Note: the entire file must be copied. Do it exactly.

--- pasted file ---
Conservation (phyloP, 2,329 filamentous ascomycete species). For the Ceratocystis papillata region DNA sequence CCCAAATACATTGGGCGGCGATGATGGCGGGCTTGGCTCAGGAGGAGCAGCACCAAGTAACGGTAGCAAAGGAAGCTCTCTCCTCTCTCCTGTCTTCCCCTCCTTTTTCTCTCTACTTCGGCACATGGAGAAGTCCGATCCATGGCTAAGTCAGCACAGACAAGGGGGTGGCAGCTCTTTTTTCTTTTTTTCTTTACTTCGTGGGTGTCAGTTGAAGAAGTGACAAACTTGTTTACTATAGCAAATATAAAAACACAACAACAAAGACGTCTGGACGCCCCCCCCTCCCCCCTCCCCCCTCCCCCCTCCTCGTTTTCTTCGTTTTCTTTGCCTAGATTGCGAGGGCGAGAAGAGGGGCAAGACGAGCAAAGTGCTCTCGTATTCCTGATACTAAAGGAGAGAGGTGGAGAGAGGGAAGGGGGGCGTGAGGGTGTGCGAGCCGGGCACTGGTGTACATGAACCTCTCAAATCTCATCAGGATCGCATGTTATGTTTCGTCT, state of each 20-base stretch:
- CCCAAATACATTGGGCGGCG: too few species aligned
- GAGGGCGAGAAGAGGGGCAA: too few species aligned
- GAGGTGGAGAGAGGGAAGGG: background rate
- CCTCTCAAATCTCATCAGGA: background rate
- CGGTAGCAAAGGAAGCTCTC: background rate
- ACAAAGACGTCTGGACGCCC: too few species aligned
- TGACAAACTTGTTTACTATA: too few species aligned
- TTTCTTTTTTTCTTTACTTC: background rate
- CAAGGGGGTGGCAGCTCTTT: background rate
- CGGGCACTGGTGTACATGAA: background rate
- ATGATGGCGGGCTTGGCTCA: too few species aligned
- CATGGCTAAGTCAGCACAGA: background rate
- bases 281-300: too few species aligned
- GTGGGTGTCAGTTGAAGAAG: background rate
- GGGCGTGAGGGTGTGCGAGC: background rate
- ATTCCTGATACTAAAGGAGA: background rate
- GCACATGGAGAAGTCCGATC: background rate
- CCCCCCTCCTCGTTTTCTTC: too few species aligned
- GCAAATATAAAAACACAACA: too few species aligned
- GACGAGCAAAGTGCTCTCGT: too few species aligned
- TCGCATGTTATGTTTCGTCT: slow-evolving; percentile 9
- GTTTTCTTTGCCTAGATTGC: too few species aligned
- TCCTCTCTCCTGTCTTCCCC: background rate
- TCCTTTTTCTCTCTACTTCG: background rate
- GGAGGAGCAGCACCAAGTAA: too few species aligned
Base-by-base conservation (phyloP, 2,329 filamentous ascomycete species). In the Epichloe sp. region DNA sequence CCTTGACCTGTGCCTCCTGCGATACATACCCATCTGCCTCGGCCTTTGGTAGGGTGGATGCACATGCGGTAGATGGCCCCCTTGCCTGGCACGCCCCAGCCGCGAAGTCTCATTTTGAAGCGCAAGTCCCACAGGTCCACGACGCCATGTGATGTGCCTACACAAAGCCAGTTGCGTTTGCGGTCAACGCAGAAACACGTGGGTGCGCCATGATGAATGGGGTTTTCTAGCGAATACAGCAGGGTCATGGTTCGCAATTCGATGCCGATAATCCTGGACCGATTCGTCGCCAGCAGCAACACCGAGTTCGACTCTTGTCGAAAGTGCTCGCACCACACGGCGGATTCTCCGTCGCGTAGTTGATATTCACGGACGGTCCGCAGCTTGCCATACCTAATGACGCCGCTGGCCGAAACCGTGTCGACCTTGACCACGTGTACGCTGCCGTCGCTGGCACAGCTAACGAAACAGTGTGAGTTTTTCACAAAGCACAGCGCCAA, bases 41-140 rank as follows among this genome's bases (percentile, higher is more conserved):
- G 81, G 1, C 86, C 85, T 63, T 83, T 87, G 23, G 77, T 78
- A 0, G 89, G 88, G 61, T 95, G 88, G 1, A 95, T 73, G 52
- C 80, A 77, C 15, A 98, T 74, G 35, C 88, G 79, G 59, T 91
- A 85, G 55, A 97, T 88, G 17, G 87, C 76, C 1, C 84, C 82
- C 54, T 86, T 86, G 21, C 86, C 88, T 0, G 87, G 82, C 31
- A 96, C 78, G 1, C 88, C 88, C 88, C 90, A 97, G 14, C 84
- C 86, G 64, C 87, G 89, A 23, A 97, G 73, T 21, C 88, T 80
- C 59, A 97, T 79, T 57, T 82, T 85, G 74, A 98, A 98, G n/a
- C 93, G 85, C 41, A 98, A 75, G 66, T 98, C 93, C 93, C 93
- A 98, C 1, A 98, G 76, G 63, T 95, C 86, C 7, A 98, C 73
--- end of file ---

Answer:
Conservation (phyloP, 2,329 filamentous ascomycete species). For the Ceratocystis papillata region DNA sequence CCCAAATACATTGGGCGGCGATGATGGCGGGCTTGGCTCAGGAGGAGCAGCACCAAGTAACGGTAGCAAAGGAAGCTCTCTCCTCTCTCCTGTCTTCCCCTCCTTTTTCTCTCTACTTCGGCACATGGAGAAGTCCGATCCATGGCTAAGTCAGCACAGACAAGGGGGTGGCAGCTCTTTTTTCTTTTTTTCTTTACTTCGTGGGTGTCAGTTGAAGAAGTGACAAACTTGTTTACTATAGCAAATATAAAAACACAACAACAAAGACGTCTGGACGCCCCCCCCTCCCCCCTCCCCCCTCCCCCCTCCTCGTTTTCTTCGTTTTCTTTGCCTAGATTGCGAGGGCGAGAAGAGGGGCAAGACGAGCAAAGTGCTCTCGTATTCCTGATACTAAAGGAGAGAGGTGGAGAGAGGGAAGGGGGGCGTGAGGGTGTGCGAGCCGGGCACTGGTGTACATGAACCTCTCAAATCTCATCAGGATCGCATGTTATGTTTCGTCT, state of each 20-base stretch:
- CCCAAATACATTGGGCGGCG: too few species aligned
- GAGGGCGAGAAGAGGGGCAA: too few species aligned
- GAGGTGGAGAGAGGGAAGGG: background rate
- CCTCTCAAATCTCATCAGGA: background rate
- CGGTAGCAAAGGAAGCTCTC: background rate
- ACAAAGACGTCTGGACGCCC: too few species aligned
- TGACAAACTTGTTTACTATA: too few species aligned
- TTTCTTTTTTTCTTTACTTC: background rate
- CAAGGGGGTGGCAGCTCTTT: background rate
- CGGGCACTGGTGTACATGAA: background rate
- ATGATGGCGGGCTTGGCTCA: too few species aligned
- CATGGCTAAGTCAGCACAGA: background rate
- bases 281-300: too few species aligned
- GTGGGTGTCAGTTGAAGAAG: background rate
- GGGCGTGAGGGTGTGCGAGC: background rate
- ATTCCTGATACTAAAGGAGA: background rate
- GCACATGGAGAAGTCCGATC: background rate
- CCCCCCTCCTCGTTTTCTTC: too few species aligned
- GCAAATATAAAAACACAACA: too few species aligned
- GACGAGCAAAGTGCTCTCGT: too few species aligned
- TCGCATGTTATGTTTCGTCT: slow-evolving; percentile 9
- GTTTTCTTTGCCTAGATTGC: too few species aligned
- TCCTCTCTCCTGTCTTCCCC: background rate
- TCCTTTTTCTCTCTACTTCG: background rate
- GGAGGAGCAGCACCAAGTAA: too few species aligned
Base-by-base conservation (phyloP, 2,329 filamentous ascomycete species). In the Epichloe sp. region DNA sequence CCTTGACCTGTGCCTCCTGCGATACATACCCATCTGCCTCGGCCTTTGGTAGGGTGGATGCACATGCGGTAGATGGCCCCCTTGCCTGGCACGCCCCAGCCGCGAAGTCTCATTTTGAAGCGCAAGTCCCACAGGTCCACGACGCCATGTGATGTGCCTACACAAAGCCAGTTGCGTTTGCGGTCAACGCAGAAACACGTGGGTGCGCCATGATGAATGGGGTTTTCTAGCGAATACAGCAGGGTCATGGTTCGCAATTCGATGCCGATAATCCTGGACCGATTCGTCGCCAGCAGCAACACCGAGTTCGACTCTTGTCGAAAGTGCTCGCACCACACGGCGGATTCTCCGTCGCGTAGTTGATATTCACGGACGGTCCGCAGCTTGCCATACCTAATGACGCCGCTGGCCGAAACCGTGTCGACCTTGACCACGTGTACGCTGCCGTCGCTGGCACAGCTAACGAAACAGTGTGAGTTTTTCACAAAGCACAGCGCCAA, bases 41-140 rank as follows among this genome's bases (percentile, higher is more conserved):
- G 81, G 1, C 86, C 85, T 63, T 83, T 87, G 23, G 77, T 78
- A 0, G 89, G 88, G 61, T 95, G 88, G 1, A 95, T 73, G 52
- C 80, A 77, C 15, A 98, T 74, G 35, C 88, G 79, G 59, T 91
- A 85, G 55, A 97, T 88, G 17, G 87, C 76, C 1, C 84, C 82
- C 54, T 86, T 86, G 21, C 86, C 88, T 0, G 87, G 82, C 31
- A 96, C 78, G 1, C 88, C 88, C 88, C 90, A 97, G 14, C 84
- C 86, G 64, C 87, G 89, A 23, A 97, G 73, T 21, C 88, T 80
- C 59, A 97, T 79, T 57, T 82, T 85, G 74, A 98, A 98, G n/a
- C 93, G 85, C 41, A 98, A 75, G 66, T 98, C 93, C 93, C 93
- A 98, C 1, A 98, G 76, G 63, T 95, C 86, C 7, A 98, C 73